I posted some data a couple of months ago comparing my HRV to my tap test results to see if there was any correlation between the two. You can see that post here if you missed it. It was around that time that I also started using a Reaction Test app. Today I’ll be posting and reviewing my Reaction Test data with my HRV data to see what it might reveal. At the end of the post I’ll provide some brief updates on what’s been happening since I started working in the Human Performance Lab here at Auburn (Montgomery).

HRV: I continue to use ithlete as my main HRV metric. Daily measurements are performed each morning after waking and bladder emptying. All measurements are performed in the standing position with paced breathing. The HRV value provided by ithlete is Ln RMSSD x 20; a time domain measure of parasympathetic tone.

Reaction Test: The reaction test is performed after my HRV test and my Tap test (I’m still doing these but will not include them today). All reaction tests were performed using right index finger. The app functions as follows;

  1. initiate app
  2. Tap target area to start the test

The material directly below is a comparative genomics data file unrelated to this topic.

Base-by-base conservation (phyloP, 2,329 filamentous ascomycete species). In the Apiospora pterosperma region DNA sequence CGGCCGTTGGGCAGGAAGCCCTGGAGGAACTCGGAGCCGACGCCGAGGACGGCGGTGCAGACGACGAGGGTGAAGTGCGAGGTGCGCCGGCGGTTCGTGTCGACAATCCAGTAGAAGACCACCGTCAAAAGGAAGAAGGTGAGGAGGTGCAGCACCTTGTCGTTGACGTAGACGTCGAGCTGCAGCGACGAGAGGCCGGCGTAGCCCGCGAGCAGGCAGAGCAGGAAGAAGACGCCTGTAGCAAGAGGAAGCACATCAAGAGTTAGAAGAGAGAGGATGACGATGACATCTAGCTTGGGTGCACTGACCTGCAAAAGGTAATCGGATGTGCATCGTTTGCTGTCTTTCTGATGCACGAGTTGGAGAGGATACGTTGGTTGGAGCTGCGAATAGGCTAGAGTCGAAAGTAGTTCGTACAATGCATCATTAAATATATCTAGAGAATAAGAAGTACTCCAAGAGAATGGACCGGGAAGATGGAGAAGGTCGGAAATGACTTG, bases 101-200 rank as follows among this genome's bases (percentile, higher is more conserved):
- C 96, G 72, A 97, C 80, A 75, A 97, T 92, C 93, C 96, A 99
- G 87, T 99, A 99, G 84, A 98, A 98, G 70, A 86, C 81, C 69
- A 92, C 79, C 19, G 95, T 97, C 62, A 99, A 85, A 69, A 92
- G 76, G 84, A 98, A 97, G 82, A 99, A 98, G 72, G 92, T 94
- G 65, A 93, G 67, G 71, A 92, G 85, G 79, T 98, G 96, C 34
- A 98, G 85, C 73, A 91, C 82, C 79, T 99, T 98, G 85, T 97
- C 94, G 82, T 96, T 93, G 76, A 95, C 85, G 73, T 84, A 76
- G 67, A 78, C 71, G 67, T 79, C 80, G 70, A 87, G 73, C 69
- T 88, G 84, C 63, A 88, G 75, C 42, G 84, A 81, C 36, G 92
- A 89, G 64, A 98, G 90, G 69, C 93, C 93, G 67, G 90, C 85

3. React to stimuli (color change) as fast as possible by tapping the screen
  4. Repeat for a total of 5 reactions (variable time intervals between)


I used excel to calculate daily average with the reaction test data (plotted on the charts below).

Keep in mind that for a correlation between high HRV and good Reaction Test, we want to see an inverse relationship in the trends. We’re looking for a fast Reaction time (trending down) with a higher HRV score (trending up).

Chart 1 – HRV, Reaction Test Average and Session RPE (secondary axis)  


For more clarity I’ve also included excel screen shots of the raw data. I’ve sectioned off 4 different areas and noted the goal/purpose of that particular time of training. It works out so that there is a High Intensity section, a Deload section, a High Volume Section, and a Semi-Deload section. The “Semi-Deload” period occurs over the past week that I’ve moved to Alabama. I figured it would be wise to scale intensity and volume back very slightly while I settle in to a new place and new work environment. To give an example, I essentially removed a main working set and stuck with familiar weights. Assistance work was relatively unchanged.


* I must have forgotten to perform a reaction test or forgot to save it on 03/16 which was a Saturday and therefore it is not included.

I’ve highlighted any score that was +/- 10% from the total average. So for exampme; if HRV was 10% higher than the average of all HRV scores, I would shade that day green. Likewise for Reaction Test. Red shading denotes 10% or greater reduction.

After examining the acute relationship between Reaction Test and HRV I decided to examine the averages for each training block. I’ve shifted my focus lately a little bit more on weekly trend changes vs. daily trend changes. As you can see in the charts below, there is a very strong relationship between HRV AVG and Reaction Test AVG during each training section.